• Jon Edergren
  • Sofia Jernberg

Tonight the Umbrella Music Festival gets under way at the Chicago Cultural Center, where the two-day European Jazz Meets Chicago mini-fest occurs. One of the groups I’m most excited about is Seval, a quintet featuring Chicago cellist Fred Lonberg-Holm and four excellent musicians from Sweden: singer Sofia Jernberg, trumpeter Emil Strandberg, bassist Patric Thorman, and guitarist David Stackenäs. I’ve been particularly impressed with Jernberg and Strandberg of late, who’ve both released some fantastic recordings outside of Seval in the last year or so.

Stackenäs joins Jernberg as a member of the New Songs, a daring quartet that also features French pianist Eve Risser and Norwegian guitarist Kim Myhr. The group’s fantastic debut album, A Nest at the Junction of Paths (Umlaut), showcases many of the things that make Jernberg so unique. If Seval is a pop band of improvisers, New Songs is an art song project of improvisers; Jernberg and Risser wrote all of the music. The singer possesses remarkable pitch control, guiding her crystalline voice through all sorts of swoops, intervals, and wordless flurries. While she rarely cycles through the melodies without radically transforming them at every pass, she doesn’t needlessly draw attention to herself either. Whether embroidering or radically reinventing written themes or deploying a huge arsenal of extended techniques, Jernberg’s machinations always feel tightly woven into the fabric of whatever project she’s involved with. The instrumentalists that surround her also follow suit, improvising heavily along the loose composed patterns and interacting with one another at a very high level, but never grandstanding. Below you can check out one of the singer’s pieces, “Reality Had a Little Weight.”

Jernberg is also a core member of the excellent Paavo, an ensemble she leads with Swedish pianist Cecilia Persson; its third and latest album, The Third Song of the Peacock (Found You), strips down the usual chamber ensemble to just a trio, with Jernberg and Persson joined by the marvelous reedist Fredrik Ljungkvist, whose band Yun Kan 10 includes the singer. Jernberg wrote most of the music, and her tunes again dance around the boundaries of jazz, pop, and art song; the melodies are graceful and sophisticated, with unerring commentary and support from her collaborators, and the singer’s articulation is perfect. She takes some greater liberties here as an improviser—as you can hear below on the album opener “Correct Behaviour” she shows off her more extroverted side, but again, it fits the performance, which at times suggests what Bjork might sound like as a cabaret singer. The package also includes an excellent DVD featuring live performances by the full group—trumpeter Strandberg, Ljungkvist, reedists Nils Berg, Thomas Backman, and Marcelo Gabard Pazos, bassist Clas Lassbo, and drummer Gustav Nahlin—in various combinations.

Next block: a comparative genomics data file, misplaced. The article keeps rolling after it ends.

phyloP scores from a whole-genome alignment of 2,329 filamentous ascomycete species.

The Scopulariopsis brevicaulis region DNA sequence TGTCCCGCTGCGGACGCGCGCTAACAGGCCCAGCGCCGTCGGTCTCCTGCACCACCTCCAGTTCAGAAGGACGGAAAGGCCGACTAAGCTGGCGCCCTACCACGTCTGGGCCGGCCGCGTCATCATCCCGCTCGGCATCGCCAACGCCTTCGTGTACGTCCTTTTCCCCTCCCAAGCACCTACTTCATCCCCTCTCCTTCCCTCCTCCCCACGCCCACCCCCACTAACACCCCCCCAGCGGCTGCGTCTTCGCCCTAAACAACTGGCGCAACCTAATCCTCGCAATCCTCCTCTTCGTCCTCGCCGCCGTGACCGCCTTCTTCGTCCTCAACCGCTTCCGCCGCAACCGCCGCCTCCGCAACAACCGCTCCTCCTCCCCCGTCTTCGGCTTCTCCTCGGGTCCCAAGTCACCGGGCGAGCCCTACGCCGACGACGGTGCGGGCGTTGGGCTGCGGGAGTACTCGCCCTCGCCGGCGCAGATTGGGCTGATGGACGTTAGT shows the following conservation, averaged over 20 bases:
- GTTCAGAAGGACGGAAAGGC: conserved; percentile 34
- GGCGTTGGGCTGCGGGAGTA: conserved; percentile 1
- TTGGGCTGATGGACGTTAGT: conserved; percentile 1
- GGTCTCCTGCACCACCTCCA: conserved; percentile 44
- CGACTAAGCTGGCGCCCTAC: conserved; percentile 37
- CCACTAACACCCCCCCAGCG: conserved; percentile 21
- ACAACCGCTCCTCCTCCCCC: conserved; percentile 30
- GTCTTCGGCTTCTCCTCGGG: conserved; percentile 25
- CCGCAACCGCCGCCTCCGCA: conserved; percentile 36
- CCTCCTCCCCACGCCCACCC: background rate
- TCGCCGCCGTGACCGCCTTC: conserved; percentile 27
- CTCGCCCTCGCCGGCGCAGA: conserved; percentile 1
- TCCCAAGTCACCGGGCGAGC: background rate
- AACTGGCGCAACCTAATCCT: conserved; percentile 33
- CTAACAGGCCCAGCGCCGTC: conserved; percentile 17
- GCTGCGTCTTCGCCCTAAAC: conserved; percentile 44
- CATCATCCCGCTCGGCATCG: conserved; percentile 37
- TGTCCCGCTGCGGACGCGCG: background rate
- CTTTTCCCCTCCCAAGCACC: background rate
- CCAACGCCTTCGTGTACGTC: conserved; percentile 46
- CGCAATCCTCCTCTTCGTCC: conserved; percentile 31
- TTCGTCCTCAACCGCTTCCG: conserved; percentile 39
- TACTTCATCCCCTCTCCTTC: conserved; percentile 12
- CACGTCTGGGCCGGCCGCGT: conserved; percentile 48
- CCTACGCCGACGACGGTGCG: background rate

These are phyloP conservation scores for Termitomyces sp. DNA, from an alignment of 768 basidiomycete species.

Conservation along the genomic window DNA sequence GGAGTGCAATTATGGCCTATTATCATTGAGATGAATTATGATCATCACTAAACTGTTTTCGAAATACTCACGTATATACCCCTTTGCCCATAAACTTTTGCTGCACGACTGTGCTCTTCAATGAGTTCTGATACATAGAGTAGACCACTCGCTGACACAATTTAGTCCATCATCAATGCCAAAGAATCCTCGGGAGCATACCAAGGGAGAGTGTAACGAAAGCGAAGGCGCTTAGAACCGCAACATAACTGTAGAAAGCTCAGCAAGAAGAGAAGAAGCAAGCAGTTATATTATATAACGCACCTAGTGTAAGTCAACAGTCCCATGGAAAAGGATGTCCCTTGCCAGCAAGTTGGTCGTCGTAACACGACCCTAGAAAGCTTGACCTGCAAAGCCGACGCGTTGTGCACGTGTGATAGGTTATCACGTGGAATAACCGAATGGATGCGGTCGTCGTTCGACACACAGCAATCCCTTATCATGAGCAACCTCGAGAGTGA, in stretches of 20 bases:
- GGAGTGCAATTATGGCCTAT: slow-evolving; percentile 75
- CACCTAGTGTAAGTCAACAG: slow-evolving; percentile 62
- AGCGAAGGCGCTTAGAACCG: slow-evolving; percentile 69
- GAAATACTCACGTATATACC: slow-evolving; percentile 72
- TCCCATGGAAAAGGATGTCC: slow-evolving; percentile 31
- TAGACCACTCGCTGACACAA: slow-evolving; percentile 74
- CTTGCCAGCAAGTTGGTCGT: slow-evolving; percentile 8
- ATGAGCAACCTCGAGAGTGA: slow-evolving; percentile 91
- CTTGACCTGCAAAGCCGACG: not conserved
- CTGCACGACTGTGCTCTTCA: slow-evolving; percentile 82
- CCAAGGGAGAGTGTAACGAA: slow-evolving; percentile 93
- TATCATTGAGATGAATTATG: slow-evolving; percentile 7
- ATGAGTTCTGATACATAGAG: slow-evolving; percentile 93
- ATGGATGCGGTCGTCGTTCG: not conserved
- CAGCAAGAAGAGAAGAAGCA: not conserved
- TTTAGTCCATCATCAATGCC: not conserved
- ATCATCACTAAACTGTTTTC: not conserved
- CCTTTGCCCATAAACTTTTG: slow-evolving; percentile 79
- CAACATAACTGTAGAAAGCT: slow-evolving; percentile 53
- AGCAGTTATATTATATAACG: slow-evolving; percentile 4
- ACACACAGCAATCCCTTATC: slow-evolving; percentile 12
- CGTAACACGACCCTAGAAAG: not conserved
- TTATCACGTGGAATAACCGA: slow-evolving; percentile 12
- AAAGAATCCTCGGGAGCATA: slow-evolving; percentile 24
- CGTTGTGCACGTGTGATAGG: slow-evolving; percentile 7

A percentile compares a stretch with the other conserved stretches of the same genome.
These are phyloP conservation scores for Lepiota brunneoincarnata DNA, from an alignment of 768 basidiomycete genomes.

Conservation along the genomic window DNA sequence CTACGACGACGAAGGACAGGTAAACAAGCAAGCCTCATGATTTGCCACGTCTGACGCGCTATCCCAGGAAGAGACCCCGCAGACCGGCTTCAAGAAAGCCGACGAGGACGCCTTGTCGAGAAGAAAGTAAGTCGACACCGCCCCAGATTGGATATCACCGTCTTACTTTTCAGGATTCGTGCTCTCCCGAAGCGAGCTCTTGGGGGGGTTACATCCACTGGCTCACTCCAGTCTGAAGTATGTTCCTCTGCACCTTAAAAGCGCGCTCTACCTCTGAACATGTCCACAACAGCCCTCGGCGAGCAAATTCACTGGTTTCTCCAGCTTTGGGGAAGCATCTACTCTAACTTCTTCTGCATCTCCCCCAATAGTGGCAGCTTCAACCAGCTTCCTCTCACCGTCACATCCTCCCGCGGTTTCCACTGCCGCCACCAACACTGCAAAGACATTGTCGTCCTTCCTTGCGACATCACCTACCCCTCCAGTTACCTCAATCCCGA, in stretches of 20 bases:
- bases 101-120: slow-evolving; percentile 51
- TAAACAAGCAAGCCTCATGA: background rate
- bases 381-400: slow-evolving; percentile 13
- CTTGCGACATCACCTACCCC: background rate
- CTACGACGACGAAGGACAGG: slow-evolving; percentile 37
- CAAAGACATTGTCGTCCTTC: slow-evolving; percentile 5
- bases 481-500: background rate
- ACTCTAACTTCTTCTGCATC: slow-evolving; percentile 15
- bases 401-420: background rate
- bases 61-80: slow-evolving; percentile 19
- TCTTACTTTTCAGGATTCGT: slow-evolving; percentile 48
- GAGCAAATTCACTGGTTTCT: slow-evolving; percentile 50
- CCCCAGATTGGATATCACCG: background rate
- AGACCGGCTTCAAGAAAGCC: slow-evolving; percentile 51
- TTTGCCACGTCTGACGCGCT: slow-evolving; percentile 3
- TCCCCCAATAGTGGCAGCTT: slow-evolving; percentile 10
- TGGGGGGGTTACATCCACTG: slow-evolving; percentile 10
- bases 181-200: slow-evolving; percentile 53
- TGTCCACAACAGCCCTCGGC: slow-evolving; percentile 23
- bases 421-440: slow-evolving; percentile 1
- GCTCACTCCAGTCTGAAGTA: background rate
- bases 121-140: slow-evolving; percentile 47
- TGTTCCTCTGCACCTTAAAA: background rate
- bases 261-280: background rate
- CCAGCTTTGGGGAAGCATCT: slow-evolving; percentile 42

• Micke Keysendal
  • Emil Strandberg

Strandberg visited Chicago for the first time in March of last year, and back then I wrote a blog post lamenting the fact that he’d yet to release an album under his own leadership. That situation was finally remedied earlier this year with Works (Found You), a wonderful trio album with Stackenäs and bassist Pär-Ola Landin, featuring eight concise performances of tunes by the trumpeter. The album captures Strandberg at his most tender and lyric and the sparse setting prevents him from hiding within the sounds generated by his band mates. His tone is pure and strong, and his compositions are consistently lovely—his “Changes,” for example, sounds like a classic ballad that could have emerged from the Great American Songbook. The accompaniment of Stackenäs and Landin is loose but alert; in particular the adventurous guitarist walks a thrilling line between clean-toned accents and comping and splintery effects and dissonant soundbursts. It’s not all strictly inside: “Sthlm Stomp” is a jagged little digression with a wobbly center that seems to right itself as often as it veers off course, while the closer “Komposition” includes some masterfully incorporated silences and gestural accompaniment. But by and large this record focuses on the hornman’s deft melodic gifts. Below you can check out the opening track, “Maybe It Is.”

Strandberg also turns up on another collaborative album with Thorman and pianist Sten Sandell—a single 33-minute free improvisation recorded live at Stockholm’s Fylkingen last September called It Is Right and I Am Lost (Found You). Chicagoans have heard Sandell in numerous contexts—whether it was his killer trio with Mats Gustafsson and Raymond Strid called Gush or in solo mode, where sometimes he accents his own turbulent, brooding lines with throat singing—but here with the trumpeter’s lyric voice his playing feels less weighty. Below you can check out an excerpt of the first six minutes of the album.


Today’s playlist:

Sven-Åke Johansson, Für Paul Klee (Jazzwerkstatt)
3 Hürel, 3 Hürel (World Psychedelia Ltd./Diskotur)
Fruko & Joe Arroyo, Rebelión Tropical: the Very Best of Fruko & Joe Arroyo (Nascente)
Akira Sakata and Nobuyasu Furuya, Live at the Bitches Brew (Solid, Japan)
Serge Chaloff, The Fable of Mabel (Storyvile, Japan)